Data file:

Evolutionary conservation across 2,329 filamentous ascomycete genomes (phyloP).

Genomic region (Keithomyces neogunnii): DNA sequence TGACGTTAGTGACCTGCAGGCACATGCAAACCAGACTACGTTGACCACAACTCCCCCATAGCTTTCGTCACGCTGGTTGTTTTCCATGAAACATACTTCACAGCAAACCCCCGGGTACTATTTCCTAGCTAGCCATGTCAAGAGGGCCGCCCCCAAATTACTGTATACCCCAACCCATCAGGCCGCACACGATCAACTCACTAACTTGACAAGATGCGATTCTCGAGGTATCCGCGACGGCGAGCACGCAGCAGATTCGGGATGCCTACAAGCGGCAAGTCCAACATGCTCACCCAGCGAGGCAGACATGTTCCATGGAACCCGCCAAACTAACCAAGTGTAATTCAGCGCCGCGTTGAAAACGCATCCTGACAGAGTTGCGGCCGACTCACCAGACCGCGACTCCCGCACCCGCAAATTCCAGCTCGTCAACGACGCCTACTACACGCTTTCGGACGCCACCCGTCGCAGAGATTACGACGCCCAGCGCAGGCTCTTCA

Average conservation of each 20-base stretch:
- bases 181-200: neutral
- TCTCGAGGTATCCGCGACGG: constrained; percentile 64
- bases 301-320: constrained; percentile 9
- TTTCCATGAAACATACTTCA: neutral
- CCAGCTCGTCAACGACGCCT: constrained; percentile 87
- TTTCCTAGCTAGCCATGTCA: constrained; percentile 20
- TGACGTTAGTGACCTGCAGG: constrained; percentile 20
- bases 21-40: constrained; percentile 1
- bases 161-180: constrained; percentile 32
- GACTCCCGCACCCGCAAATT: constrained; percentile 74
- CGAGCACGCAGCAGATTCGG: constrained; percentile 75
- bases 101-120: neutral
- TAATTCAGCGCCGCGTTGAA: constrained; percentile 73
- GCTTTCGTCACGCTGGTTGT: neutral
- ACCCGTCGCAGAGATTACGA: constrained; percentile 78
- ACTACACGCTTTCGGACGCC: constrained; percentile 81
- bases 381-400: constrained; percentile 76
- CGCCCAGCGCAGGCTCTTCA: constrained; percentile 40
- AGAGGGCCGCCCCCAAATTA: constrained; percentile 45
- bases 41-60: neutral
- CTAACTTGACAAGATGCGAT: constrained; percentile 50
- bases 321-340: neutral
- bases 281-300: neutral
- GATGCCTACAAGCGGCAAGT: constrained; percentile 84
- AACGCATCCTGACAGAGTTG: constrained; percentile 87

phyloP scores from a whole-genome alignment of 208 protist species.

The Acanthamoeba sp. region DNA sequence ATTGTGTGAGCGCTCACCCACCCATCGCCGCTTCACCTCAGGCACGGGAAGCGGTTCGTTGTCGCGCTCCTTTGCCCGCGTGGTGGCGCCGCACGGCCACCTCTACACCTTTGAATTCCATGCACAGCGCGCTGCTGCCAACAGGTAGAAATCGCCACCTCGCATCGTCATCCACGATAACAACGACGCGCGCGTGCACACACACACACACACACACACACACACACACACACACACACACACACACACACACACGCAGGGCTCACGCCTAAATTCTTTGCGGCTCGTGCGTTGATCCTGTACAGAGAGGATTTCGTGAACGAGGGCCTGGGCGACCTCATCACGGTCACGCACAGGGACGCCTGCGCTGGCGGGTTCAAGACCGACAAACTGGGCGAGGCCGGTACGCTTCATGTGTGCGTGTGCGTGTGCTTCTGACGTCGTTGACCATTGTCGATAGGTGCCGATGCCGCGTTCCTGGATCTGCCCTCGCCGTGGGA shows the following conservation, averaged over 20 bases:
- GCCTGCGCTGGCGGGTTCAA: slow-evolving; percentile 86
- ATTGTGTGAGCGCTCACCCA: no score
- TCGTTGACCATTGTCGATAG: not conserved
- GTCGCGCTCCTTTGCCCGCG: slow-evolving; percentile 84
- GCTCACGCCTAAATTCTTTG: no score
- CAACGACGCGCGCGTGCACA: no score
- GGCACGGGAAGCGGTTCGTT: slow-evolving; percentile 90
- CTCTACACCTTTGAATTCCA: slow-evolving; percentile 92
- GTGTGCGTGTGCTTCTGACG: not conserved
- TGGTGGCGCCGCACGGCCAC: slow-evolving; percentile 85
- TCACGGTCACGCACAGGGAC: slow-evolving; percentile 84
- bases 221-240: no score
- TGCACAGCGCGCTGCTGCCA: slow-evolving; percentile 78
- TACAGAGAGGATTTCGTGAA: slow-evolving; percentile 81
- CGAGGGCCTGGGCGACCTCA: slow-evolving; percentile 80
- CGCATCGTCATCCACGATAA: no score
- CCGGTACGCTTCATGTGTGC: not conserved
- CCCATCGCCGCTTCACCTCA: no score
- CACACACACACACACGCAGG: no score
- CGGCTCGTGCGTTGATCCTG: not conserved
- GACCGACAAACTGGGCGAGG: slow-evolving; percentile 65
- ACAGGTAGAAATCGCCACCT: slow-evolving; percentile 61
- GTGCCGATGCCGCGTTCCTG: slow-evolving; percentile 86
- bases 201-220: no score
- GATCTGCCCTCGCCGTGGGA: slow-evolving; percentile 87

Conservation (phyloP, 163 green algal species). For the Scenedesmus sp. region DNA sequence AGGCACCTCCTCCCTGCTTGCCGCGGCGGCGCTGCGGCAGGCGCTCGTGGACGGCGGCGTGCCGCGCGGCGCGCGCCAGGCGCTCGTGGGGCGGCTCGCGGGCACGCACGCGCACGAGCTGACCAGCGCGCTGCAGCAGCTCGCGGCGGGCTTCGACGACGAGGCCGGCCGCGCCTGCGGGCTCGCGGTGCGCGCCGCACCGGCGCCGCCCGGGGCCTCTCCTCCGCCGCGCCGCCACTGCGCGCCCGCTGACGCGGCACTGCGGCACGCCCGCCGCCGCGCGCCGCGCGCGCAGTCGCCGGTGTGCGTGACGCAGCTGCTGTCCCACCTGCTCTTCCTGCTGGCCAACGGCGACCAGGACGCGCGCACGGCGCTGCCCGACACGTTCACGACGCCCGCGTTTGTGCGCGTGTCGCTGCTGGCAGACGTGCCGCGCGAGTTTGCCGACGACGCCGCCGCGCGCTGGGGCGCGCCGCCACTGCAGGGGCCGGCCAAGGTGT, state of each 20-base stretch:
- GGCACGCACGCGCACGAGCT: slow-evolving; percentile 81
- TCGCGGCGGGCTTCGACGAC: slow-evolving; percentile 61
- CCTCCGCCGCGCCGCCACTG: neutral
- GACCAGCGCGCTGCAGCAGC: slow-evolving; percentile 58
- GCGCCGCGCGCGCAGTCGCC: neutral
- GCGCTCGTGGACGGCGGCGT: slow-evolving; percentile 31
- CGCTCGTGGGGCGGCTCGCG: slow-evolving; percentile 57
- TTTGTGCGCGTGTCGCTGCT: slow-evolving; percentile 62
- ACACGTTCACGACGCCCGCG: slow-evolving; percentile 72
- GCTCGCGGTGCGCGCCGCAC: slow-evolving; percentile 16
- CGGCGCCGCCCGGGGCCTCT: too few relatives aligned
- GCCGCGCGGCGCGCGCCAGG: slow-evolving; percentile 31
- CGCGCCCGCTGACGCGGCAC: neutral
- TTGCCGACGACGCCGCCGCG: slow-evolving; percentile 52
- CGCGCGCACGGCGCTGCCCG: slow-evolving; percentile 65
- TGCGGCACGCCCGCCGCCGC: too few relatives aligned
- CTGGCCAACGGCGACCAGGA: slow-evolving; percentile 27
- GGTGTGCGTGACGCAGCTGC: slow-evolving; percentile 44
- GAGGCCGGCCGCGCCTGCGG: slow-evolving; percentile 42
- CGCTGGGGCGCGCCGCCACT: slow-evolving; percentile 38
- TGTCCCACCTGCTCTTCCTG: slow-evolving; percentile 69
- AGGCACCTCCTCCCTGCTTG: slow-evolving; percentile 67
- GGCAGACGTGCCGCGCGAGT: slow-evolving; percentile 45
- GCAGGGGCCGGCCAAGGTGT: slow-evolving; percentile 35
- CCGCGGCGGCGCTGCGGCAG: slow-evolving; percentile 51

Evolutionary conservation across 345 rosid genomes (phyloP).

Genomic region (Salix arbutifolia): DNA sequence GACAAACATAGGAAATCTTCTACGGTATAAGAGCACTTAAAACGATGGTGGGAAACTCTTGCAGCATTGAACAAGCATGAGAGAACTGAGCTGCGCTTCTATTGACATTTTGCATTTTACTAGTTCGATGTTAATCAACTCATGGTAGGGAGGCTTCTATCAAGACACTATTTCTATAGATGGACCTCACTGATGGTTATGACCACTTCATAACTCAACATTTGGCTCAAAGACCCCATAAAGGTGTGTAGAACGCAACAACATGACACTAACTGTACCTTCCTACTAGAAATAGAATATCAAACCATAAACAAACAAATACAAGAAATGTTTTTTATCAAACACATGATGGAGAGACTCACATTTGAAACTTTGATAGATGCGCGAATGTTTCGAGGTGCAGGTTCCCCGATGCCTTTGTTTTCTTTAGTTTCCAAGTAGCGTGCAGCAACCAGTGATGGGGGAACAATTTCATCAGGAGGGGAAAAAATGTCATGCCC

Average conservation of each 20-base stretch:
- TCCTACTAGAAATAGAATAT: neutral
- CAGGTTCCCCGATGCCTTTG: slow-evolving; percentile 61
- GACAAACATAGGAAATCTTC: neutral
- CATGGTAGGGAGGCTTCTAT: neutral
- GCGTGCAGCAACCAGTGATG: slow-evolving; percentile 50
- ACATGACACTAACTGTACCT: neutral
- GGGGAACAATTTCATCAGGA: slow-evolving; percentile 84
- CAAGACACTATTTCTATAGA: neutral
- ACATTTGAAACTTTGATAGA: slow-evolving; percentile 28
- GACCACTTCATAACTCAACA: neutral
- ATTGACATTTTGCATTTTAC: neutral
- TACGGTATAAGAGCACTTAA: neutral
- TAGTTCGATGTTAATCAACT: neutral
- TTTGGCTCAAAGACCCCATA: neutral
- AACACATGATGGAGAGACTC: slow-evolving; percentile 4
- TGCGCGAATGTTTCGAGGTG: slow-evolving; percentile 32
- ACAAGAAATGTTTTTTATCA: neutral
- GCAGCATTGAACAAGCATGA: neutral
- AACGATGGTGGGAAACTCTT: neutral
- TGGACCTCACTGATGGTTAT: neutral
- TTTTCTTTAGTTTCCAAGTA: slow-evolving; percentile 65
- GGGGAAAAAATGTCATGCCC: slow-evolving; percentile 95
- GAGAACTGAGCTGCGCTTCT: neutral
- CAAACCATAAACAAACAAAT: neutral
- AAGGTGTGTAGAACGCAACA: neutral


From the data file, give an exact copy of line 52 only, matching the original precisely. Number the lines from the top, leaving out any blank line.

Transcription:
- ACAGGTAGAAATCGCCACCT: slow-evolving; percentile 61